Pages

Saturday, January 31, 2015

Blame Genetics, Not Video Games, For Violent Teenagers

Lately I've been helping college students write essays on a variety of subjects as a part of my freelancing. Most of the assignments are uninteresting busy work --"Explain how you are going to change the world as a student."--but occasionally I get to help a student write an interesting essay.

Earlier this week, someone requested help researching this question. " There is a clear link between violent video games and school shootings, but not all children exposed to these games behave aggressively. What do you think is the difference between the two groups of children?"

There's a lot to unpack here, but I want to answer the question the same way I told my client to answer:  People often accept oversimplified solutions to complicated problems like school shootings. Their need to make sense of the situation overwhelms their ability to look deeper and find the root cause of the violence.

Notice first of all that the question is loaded. "There is a clear link between violent video games and school shootings." Well, not exactly. There are certainly some studies that find an association between violent games and violent behavior. But there are also studies, as I've argued before, showing  that there is no correlation between real world violence statistics and the rising popularity of video games. Other studies still have found that depression in young people is a much better predictor of violent behavior than exposure to video games.

One researcher went a step further to point out, back in 2010, "that depressive symptoms were a strong predictor for youth aggression and rule breaking, and their influence was particularly severe for those who had preexisting antisocial personality traits.

The link between depression and violence gets closest to what I think is most responsible for violent behavior in childhood. Our genetics influence everything about us, from the color of our hair to whom we're attracted to sexually. Indeed according to some research, as much as 45 percent of our behavior can be attributed to genetics. The other 55 percent is due to life experiences and environment.

These studies are particularly revealing because they involved hundreds of pairs of identical twins. The researchers followed identical twins who grew up in the same homes and twins who were separated at birth, and they found that the twins in both groups ended up being 45 percent identical, based on a battery of psychological tests.

Since violent behavior is a symptom of depression, especially in boys, and because there is a growing body of evidence to suggest that depression runs in families, there is a good chance that certain people are predisposed to act out violently. Given these facts, life experiences like playing violent video games may then trigger violent behavior in children with certain genes.

This tends to be a very unpopular answer today, either because it makes people uncomfortable or because they have an ax to grind. Whatever the case may be, factoring genetics into our explanation of violent behavior in childhood means we can't just blame the problem on video game manufacturers, poor parenting or sexism, and yes that last one has actually been suggested.

The problem lies deeper than these superficial explanations; we have to accept the facts, as difficult as that may be, or we'll just continue wandering in circles instead of finding a solution to the problem of violent childhood behavior.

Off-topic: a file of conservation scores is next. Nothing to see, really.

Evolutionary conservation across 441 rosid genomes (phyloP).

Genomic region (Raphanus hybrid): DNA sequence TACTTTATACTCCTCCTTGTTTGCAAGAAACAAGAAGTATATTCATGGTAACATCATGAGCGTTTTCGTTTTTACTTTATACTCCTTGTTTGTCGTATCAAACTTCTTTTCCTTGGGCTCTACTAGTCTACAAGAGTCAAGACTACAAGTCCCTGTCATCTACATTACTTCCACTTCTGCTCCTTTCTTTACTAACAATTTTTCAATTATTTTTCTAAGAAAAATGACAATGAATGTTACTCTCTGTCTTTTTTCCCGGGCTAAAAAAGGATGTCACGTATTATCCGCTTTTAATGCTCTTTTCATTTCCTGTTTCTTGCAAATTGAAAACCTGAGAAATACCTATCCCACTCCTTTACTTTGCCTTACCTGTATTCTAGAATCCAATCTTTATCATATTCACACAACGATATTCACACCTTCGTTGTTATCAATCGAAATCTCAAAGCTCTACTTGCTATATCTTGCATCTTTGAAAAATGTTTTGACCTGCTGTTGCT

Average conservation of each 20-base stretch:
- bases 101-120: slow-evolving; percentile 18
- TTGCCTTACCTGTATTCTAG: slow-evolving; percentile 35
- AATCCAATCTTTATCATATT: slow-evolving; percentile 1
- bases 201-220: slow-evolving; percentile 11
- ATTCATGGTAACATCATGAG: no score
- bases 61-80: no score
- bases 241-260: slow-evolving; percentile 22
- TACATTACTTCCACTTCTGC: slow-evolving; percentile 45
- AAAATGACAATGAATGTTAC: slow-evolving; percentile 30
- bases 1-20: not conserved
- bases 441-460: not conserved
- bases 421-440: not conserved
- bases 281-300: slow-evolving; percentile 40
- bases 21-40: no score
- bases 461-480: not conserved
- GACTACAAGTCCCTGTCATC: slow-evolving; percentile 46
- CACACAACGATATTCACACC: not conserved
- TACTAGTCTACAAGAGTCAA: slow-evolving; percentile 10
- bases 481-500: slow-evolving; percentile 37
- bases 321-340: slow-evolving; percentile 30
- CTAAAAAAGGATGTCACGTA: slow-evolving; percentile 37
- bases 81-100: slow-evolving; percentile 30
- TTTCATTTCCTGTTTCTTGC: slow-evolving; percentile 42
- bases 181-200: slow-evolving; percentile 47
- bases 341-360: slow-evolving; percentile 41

Depression affects approximately 350 million people around the world, and the illness often goes undiagnosed, according to the World Health Organization. So instead of focusing on the popular but inadequate solutions like violent video games, we should do a better job of screening for depression and then properly treating patients who suffer from it.

Thursday, January 22, 2015

Formaldehyde from e-cigarettes won't give you cancer

Every few days, a public health study of some kind is published, usually a bad one, and the media gush over it. The miracle vegetable cures and health scare stories will never stop. Count on it.  Let's take a look at this week's edition.

The Wall Street Journal: Study Links E-Cigarettes to Formaldehyde, Cancer Risk

CBS: E-cigarette vapor filled with cancer-causing chemicals, researchers say

Reuters: Ramping up e-cigarette voltage produces more formaldehyde: study

There are plenty more examples on Google News, but you get the idea from these headlines. Michael Siegel wrote up a full take down of the study already. Here's the key point:

The conditions used to study the e-cigarette aerosol at the high voltage setting were unrealistic and under such conditions, a vaper would never be able to use the product ... the wattage being used was so high that the vaporizer was overheated ... creating a horrible taste which a vaper could not tolerate. This is sometimes referred to as the "dry puff phenomenon."
Without even looking at the paper a few things jump out at me. First of all, there's no point in evaluating the safety of any device if you're going to study it under unrealistic conditions. Imagine if the Highway Traffic Safety Administration conducted a study showing that drivers are more likely to crash their Ford Mustangs if they drive 100 mph everywhere they go. We'd all read that headline and say, "Well, yeah, obviously!" Driving dangerously like that would clearly make an accident more likely (hence why no one does it), but that wouldn't be Ford's fault. The same logic applies here. Study e-cigarettes under realistic conditions or the data you generate will be useless.

Nonetheless, there's something useful to glean from this study. E-cigarettes used at realistic voltage settings don't produce increased amounts of formaldehyde. Indeed most of them produce only trace amounts that pose no threat to human health, as Siegel also pointed out.